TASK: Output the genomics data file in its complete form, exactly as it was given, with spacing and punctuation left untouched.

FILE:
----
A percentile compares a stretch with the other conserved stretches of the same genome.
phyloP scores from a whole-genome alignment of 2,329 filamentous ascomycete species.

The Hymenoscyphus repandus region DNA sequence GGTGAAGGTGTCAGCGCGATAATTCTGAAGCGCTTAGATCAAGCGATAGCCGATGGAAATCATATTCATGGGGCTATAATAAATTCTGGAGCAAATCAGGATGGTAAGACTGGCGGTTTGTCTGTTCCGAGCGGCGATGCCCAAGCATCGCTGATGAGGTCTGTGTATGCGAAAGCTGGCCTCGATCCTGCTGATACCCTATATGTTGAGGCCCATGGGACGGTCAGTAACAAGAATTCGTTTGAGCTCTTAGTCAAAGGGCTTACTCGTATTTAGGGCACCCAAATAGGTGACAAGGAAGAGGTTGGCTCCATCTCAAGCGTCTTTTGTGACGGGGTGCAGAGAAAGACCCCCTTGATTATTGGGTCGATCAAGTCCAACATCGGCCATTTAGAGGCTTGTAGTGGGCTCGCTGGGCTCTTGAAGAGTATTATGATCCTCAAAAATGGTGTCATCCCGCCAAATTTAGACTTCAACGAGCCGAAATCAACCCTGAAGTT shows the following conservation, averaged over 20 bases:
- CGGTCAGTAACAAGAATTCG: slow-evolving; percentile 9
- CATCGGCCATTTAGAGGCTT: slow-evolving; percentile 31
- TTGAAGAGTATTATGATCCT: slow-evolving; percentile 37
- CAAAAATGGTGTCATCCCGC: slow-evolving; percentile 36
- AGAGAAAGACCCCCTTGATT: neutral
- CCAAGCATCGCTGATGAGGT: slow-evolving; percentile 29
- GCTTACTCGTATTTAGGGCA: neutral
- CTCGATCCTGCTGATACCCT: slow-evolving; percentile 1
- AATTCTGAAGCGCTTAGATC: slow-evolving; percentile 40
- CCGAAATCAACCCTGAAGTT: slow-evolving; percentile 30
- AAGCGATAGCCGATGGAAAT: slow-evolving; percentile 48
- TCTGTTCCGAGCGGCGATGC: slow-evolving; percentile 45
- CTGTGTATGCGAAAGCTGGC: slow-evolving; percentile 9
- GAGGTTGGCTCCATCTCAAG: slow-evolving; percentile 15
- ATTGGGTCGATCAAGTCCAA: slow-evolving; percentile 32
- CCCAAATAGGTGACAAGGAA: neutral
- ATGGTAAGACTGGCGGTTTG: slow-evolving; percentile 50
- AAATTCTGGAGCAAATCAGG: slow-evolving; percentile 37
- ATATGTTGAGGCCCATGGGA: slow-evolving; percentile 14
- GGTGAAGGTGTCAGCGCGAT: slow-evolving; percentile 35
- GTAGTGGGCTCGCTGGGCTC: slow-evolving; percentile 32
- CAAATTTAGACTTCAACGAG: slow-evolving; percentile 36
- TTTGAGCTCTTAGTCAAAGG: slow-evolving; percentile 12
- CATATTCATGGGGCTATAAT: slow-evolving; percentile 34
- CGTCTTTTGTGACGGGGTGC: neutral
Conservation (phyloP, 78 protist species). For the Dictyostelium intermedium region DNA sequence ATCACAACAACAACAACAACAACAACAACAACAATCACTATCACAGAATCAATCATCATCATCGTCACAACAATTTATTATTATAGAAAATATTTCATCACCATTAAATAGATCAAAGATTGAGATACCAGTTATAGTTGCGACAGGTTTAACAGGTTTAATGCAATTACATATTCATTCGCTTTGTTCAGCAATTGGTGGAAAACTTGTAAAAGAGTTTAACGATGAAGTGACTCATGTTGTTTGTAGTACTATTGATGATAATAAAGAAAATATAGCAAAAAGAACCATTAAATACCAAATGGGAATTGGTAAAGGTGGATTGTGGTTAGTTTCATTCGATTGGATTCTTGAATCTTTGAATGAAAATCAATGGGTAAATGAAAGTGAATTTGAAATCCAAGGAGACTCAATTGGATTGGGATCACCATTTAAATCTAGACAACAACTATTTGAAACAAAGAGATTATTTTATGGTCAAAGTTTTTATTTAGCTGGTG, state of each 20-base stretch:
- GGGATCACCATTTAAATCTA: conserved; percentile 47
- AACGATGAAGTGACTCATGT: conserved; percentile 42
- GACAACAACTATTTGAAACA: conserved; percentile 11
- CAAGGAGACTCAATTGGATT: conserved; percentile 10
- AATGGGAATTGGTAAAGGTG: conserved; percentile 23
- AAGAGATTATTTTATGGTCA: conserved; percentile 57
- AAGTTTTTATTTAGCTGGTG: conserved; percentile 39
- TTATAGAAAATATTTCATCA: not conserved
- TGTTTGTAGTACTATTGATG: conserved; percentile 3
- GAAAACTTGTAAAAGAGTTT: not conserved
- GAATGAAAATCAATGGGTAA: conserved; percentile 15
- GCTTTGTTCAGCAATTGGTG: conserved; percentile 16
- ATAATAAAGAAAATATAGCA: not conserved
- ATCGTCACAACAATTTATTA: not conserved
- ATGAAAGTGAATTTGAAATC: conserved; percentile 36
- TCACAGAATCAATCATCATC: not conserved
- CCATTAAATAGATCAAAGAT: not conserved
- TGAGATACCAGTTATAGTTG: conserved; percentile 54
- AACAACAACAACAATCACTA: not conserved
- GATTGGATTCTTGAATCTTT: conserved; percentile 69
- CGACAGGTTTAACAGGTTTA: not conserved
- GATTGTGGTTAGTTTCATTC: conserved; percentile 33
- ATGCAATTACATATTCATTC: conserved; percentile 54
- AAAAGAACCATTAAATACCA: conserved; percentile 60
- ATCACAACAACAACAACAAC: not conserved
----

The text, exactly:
A percentile compares a stretch with the other conserved stretches of the same genome.
phyloP scores from a whole-genome alignment of 2,329 filamentous ascomycete species.

The Hymenoscyphus repandus region DNA sequence GGTGAAGGTGTCAGCGCGATAATTCTGAAGCGCTTAGATCAAGCGATAGCCGATGGAAATCATATTCATGGGGCTATAATAAATTCTGGAGCAAATCAGGATGGTAAGACTGGCGGTTTGTCTGTTCCGAGCGGCGATGCCCAAGCATCGCTGATGAGGTCTGTGTATGCGAAAGCTGGCCTCGATCCTGCTGATACCCTATATGTTGAGGCCCATGGGACGGTCAGTAACAAGAATTCGTTTGAGCTCTTAGTCAAAGGGCTTACTCGTATTTAGGGCACCCAAATAGGTGACAAGGAAGAGGTTGGCTCCATCTCAAGCGTCTTTTGTGACGGGGTGCAGAGAAAGACCCCCTTGATTATTGGGTCGATCAAGTCCAACATCGGCCATTTAGAGGCTTGTAGTGGGCTCGCTGGGCTCTTGAAGAGTATTATGATCCTCAAAAATGGTGTCATCCCGCCAAATTTAGACTTCAACGAGCCGAAATCAACCCTGAAGTT shows the following conservation, averaged over 20 bases:
- CGGTCAGTAACAAGAATTCG: slow-evolving; percentile 9
- CATCGGCCATTTAGAGGCTT: slow-evolving; percentile 31
- TTGAAGAGTATTATGATCCT: slow-evolving; percentile 37
- CAAAAATGGTGTCATCCCGC: slow-evolving; percentile 36
- AGAGAAAGACCCCCTTGATT: neutral
- CCAAGCATCGCTGATGAGGT: slow-evolving; percentile 29
- GCTTACTCGTATTTAGGGCA: neutral
- CTCGATCCTGCTGATACCCT: slow-evolving; percentile 1
- AATTCTGAAGCGCTTAGATC: slow-evolving; percentile 40
- CCGAAATCAACCCTGAAGTT: slow-evolving; percentile 30
- AAGCGATAGCCGATGGAAAT: slow-evolving; percentile 48
- TCTGTTCCGAGCGGCGATGC: slow-evolving; percentile 45
- CTGTGTATGCGAAAGCTGGC: slow-evolving; percentile 9
- GAGGTTGGCTCCATCTCAAG: slow-evolving; percentile 15
- ATTGGGTCGATCAAGTCCAA: slow-evolving; percentile 32
- CCCAAATAGGTGACAAGGAA: neutral
- ATGGTAAGACTGGCGGTTTG: slow-evolving; percentile 50
- AAATTCTGGAGCAAATCAGG: slow-evolving; percentile 37
- ATATGTTGAGGCCCATGGGA: slow-evolving; percentile 14
- GGTGAAGGTGTCAGCGCGAT: slow-evolving; percentile 35
- GTAGTGGGCTCGCTGGGCTC: slow-evolving; percentile 32
- CAAATTTAGACTTCAACGAG: slow-evolving; percentile 36
- TTTGAGCTCTTAGTCAAAGG: slow-evolving; percentile 12
- CATATTCATGGGGCTATAAT: slow-evolving; percentile 34
- CGTCTTTTGTGACGGGGTGC: neutral
Conservation (phyloP, 78 protist species). For the Dictyostelium intermedium region DNA sequence ATCACAACAACAACAACAACAACAACAACAACAATCACTATCACAGAATCAATCATCATCATCGTCACAACAATTTATTATTATAGAAAATATTTCATCACCATTAAATAGATCAAAGATTGAGATACCAGTTATAGTTGCGACAGGTTTAACAGGTTTAATGCAATTACATATTCATTCGCTTTGTTCAGCAATTGGTGGAAAACTTGTAAAAGAGTTTAACGATGAAGTGACTCATGTTGTTTGTAGTACTATTGATGATAATAAAGAAAATATAGCAAAAAGAACCATTAAATACCAAATGGGAATTGGTAAAGGTGGATTGTGGTTAGTTTCATTCGATTGGATTCTTGAATCTTTGAATGAAAATCAATGGGTAAATGAAAGTGAATTTGAAATCCAAGGAGACTCAATTGGATTGGGATCACCATTTAAATCTAGACAACAACTATTTGAAACAAAGAGATTATTTTATGGTCAAAGTTTTTATTTAGCTGGTG, state of each 20-base stretch:
- GGGATCACCATTTAAATCTA: conserved; percentile 47
- AACGATGAAGTGACTCATGT: conserved; percentile 42
- GACAACAACTATTTGAAACA: conserved; percentile 11
- CAAGGAGACTCAATTGGATT: conserved; percentile 10
- AATGGGAATTGGTAAAGGTG: conserved; percentile 23
- AAGAGATTATTTTATGGTCA: conserved; percentile 57
- AAGTTTTTATTTAGCTGGTG: conserved; percentile 39
- TTATAGAAAATATTTCATCA: not conserved
- TGTTTGTAGTACTATTGATG: conserved; percentile 3
- GAAAACTTGTAAAAGAGTTT: not conserved
- GAATGAAAATCAATGGGTAA: conserved; percentile 15
- GCTTTGTTCAGCAATTGGTG: conserved; percentile 16
- ATAATAAAGAAAATATAGCA: not conserved
- ATCGTCACAACAATTTATTA: not conserved
- ATGAAAGTGAATTTGAAATC: conserved; percentile 36
- TCACAGAATCAATCATCATC: not conserved
- CCATTAAATAGATCAAAGAT: not conserved
- TGAGATACCAGTTATAGTTG: conserved; percentile 54
- AACAACAACAACAATCACTA: not conserved
- GATTGGATTCTTGAATCTTT: conserved; percentile 69
- CGACAGGTTTAACAGGTTTA: not conserved
- GATTGTGGTTAGTTTCATTC: conserved; percentile 33
- ATGCAATTACATATTCATTC: conserved; percentile 54
- AAAAGAACCATTAAATACCA: conserved; percentile 60
- ATCACAACAACAACAACAAC: not conserved